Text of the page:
|Born: January 25, 1918|
Washington, Georgia, U.S.
|Died: May 4, 2010 (aged 92)|
Novi, Michigan, U.S.
|Career highlights and awards|
William Earnest "Ernie" Harwell (January 25, 1918 - May 4, 2010) was an American sportscaster, known for his long career calling play-by-play of Major League Baseball games. For 55 seasons, 42 of them with the Detroit Tigers, Harwell called the action on radio and/or television. In January 2009, the American Sportscasters Association ranked Harwell 16th on its list of Top 50 Sportscasters of All Time.
Ernie Harwell grew up in Atlanta, Georgia, working in his youth as a paperboy for the Atlanta Georgian; one of his customers was writer Margaret Mitchell. An avid baseball fan from an early age, Harwell became visiting batboy for the Atlanta Crackers of the Southern Association at the age of five, and never had to buy a ticket to get into a baseball game again. At sixteen he began working as a regional correspondent for The Sporting News.
Harwell attended Emory University, where he was a member of the Sigma Alpha Epsilon fraternity and helped edit The Emory Wheel. After graduating, Harwell worked as a copy editor and sportswriter for the Atlanta Constitution. In 1943, he began announcing games for the Crackers on WSB radio, after which he served four years in the United States Marine Corps.
The Crackers were a Class AA team, two rungs below the majors. Nonetheless, Harwell had achieved considerable notoriety due to the Crackers airing their games on WSB, a 50,000-watt station that reached much of the eastern half of the United States at night. Brooklyn Dodgers general manager and part-owner Branch Rickey was impressed enough with Harwell that he believed he would be an appropriate substitute for longtime Dodgers announcer Red Barber, who was recuperating from a bleeding ulcer. He traded catcher Cliff Dapper to the Crackers in exchange for breaking Harwell's broadcasting contract, the only known instance in baseball history where a player was traded for a broadcaster.
Harwell broadcast for the Dodgers through 1949, the New York Giants from 1950 to 1953, and the Baltimore Orioles from 1954 to 1959. Harwell was the lead broadcaster on Orioles broadcasts on WCBM-AM and WMAR-TV in 1955, working alongside Chuck Thompson. The next year Thompson moved on to Washington D.C. to broadcast the Senator games until returning to the Orioles in 1962. Early in Harwell's career, he also broadcast The Masters golf tournament, as well as pro and college football.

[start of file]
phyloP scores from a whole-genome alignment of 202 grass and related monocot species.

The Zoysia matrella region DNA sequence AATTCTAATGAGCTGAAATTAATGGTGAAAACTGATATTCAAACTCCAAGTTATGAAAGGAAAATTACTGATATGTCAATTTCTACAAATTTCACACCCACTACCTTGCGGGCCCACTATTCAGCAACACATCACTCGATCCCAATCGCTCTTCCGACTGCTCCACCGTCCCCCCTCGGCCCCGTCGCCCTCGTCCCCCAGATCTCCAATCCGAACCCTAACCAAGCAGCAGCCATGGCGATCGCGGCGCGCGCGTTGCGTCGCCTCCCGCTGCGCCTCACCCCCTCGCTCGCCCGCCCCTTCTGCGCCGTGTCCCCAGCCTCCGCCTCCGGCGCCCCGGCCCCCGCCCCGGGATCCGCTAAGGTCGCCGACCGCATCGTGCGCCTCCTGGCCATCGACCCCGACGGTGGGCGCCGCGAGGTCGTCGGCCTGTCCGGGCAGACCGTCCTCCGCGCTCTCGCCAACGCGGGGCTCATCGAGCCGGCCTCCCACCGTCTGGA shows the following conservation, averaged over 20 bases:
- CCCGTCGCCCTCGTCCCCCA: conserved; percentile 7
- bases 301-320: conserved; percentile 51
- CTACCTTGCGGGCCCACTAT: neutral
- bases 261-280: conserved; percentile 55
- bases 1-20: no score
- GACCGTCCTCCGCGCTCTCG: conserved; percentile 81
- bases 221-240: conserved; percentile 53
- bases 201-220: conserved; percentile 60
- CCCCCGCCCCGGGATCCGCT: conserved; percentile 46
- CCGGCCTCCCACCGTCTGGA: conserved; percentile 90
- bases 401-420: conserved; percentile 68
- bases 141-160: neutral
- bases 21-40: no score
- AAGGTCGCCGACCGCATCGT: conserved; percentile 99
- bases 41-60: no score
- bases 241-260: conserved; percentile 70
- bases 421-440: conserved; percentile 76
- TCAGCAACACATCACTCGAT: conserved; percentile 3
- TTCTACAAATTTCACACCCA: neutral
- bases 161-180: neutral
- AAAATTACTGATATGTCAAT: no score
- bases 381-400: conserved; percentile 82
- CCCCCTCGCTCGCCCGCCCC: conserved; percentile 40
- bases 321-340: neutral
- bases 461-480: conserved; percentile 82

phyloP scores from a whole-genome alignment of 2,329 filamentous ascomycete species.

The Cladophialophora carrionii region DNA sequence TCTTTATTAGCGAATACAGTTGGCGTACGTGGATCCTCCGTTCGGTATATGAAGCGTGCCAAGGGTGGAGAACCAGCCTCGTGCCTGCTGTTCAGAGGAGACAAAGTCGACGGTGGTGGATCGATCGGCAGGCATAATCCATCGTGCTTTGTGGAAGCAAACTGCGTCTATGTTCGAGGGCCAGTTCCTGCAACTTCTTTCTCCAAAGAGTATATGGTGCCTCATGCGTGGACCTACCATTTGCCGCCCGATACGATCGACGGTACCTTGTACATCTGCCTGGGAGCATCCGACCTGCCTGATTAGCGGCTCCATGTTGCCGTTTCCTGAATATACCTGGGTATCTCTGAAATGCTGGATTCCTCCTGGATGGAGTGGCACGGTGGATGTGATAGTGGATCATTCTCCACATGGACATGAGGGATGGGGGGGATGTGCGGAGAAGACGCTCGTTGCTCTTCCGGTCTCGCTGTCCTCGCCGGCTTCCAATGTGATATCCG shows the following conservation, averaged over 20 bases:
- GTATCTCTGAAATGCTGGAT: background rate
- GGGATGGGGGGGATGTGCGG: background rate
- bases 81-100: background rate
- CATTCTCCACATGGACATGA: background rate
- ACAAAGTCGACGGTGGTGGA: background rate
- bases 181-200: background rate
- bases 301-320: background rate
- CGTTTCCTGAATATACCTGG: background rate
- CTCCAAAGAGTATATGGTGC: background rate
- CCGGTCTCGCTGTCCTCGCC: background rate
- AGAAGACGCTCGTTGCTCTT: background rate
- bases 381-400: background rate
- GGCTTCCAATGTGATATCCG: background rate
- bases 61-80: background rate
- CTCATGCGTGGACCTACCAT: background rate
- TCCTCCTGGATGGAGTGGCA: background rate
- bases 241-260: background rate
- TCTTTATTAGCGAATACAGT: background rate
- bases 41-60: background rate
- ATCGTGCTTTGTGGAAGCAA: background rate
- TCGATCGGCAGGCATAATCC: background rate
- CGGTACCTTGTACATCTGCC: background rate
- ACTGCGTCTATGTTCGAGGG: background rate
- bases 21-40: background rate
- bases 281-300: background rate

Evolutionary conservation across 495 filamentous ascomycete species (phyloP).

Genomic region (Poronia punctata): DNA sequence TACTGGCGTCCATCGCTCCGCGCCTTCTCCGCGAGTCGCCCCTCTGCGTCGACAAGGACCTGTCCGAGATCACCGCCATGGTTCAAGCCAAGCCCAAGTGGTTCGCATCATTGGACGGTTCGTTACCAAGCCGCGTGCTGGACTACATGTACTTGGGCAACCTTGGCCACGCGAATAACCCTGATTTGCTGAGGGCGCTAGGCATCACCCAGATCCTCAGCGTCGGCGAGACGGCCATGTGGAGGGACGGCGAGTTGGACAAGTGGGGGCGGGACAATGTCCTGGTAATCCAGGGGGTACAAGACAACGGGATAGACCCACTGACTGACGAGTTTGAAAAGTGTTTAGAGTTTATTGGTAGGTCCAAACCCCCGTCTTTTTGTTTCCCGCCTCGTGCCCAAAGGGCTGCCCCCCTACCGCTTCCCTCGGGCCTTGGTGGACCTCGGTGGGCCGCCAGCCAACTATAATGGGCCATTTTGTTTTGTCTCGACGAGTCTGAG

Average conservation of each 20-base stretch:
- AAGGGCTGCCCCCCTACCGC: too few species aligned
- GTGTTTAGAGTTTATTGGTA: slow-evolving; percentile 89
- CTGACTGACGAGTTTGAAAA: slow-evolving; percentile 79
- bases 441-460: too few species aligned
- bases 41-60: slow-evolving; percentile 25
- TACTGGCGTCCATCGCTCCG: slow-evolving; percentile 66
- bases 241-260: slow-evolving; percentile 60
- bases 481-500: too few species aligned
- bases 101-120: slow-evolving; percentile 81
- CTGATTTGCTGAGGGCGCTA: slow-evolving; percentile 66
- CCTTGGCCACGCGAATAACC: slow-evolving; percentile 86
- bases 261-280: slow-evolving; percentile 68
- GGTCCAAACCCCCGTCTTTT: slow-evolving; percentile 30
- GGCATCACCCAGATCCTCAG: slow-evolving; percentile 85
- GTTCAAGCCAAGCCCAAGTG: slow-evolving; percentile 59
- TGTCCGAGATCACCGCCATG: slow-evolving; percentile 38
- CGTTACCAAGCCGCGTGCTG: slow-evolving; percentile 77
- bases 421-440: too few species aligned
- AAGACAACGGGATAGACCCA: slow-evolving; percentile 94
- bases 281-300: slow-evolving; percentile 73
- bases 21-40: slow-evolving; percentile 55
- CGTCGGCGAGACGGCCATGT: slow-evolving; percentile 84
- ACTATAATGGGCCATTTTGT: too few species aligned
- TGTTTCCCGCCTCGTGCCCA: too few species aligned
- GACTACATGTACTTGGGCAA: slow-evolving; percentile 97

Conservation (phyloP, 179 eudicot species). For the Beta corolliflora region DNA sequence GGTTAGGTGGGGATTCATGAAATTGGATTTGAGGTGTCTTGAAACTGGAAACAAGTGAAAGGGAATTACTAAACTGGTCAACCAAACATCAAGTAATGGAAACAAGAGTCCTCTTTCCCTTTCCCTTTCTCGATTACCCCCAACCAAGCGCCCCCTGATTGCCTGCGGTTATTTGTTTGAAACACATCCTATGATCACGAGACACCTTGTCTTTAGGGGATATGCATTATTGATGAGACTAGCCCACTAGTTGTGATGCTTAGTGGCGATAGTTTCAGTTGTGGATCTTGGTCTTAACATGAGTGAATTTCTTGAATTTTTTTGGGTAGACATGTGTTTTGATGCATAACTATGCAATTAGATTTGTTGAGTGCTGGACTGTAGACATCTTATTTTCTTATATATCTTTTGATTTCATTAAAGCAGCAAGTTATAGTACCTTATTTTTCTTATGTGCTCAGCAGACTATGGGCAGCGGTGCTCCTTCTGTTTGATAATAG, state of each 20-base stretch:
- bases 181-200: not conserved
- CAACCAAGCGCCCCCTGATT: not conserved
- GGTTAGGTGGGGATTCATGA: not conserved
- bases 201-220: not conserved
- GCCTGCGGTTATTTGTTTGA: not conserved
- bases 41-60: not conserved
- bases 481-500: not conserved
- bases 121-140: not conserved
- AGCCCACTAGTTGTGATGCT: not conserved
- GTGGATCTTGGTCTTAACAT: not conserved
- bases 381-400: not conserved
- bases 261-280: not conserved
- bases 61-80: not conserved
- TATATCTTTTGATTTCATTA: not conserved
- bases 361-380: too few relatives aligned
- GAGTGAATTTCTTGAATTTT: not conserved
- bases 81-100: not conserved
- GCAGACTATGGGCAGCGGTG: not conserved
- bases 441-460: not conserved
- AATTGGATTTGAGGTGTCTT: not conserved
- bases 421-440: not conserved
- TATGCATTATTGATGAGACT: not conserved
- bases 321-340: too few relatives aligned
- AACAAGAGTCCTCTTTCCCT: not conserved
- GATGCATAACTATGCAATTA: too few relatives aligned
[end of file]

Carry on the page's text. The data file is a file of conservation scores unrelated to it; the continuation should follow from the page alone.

Harwell joined the Tigers' broadcast crew in 1960, replacing Van Patrick. George Kell, who had begun calling Tigers games with Patrick the year before, and had previously played for the Orioles in 1956-57 while Harwell was announcing their games, was instrumental in bringing Harwell to Detroit. "George called and said, 'I recommended you and the Tigers asked me to get in touch with you.'" Harwell said. "I came and that was it."
Harwell shared TV and radio duties with Kell through 1963, then with Bob Scheffing in 1964. He began working radio exclusively in 1965, teaming with Gene Osborn for two seasons and then with Ray Lane from 1967 to 1972. In 1973, Paul Carey replaced Lane and joined Harwell to form the Tigers' best-known and longest-lasting radio team, which lasted until the end of the 1991 season. Harwell gained a large following outside of Detroit because the Tigers aired their games on WJR, a 50,000-watt station that reached most of the eastern half of North America at night.
On December 19, 1990, the Tigers and WJR announced that the station wanted to go in a "new direction" and that the 1991 season would be Harwell's last, as his contract was "non-renewed". (Carey then announced that he had already planned to retire after the 1991 season, and that the decision was unrelated to Harwell's contract situation.) Fans across Michigan and throughout the baseball world were outraged, but the ballclub and the radio station (who eventually wound up blaming each other for the decision) stood firm: "[Harwell's situation is] not going to change no matter how much clamor is made over it," said team president Bo Schembechler. The situation caused outrage so much that some made threats of violence against Schembechler. Some, such as Mitch Albom, blamed the situation causing as much negative feeling as it did on WJR executive Jim Long who was the one who pushed the quick, no severance pay removal of Harwell. The movement in favor of keeping Harwell was so strong that even billboards in favor of his remaining were put up. Rick Rizzs was hired away from the Seattle Mariners to replace Harwell in 1992, teaming with Bob Rathbun.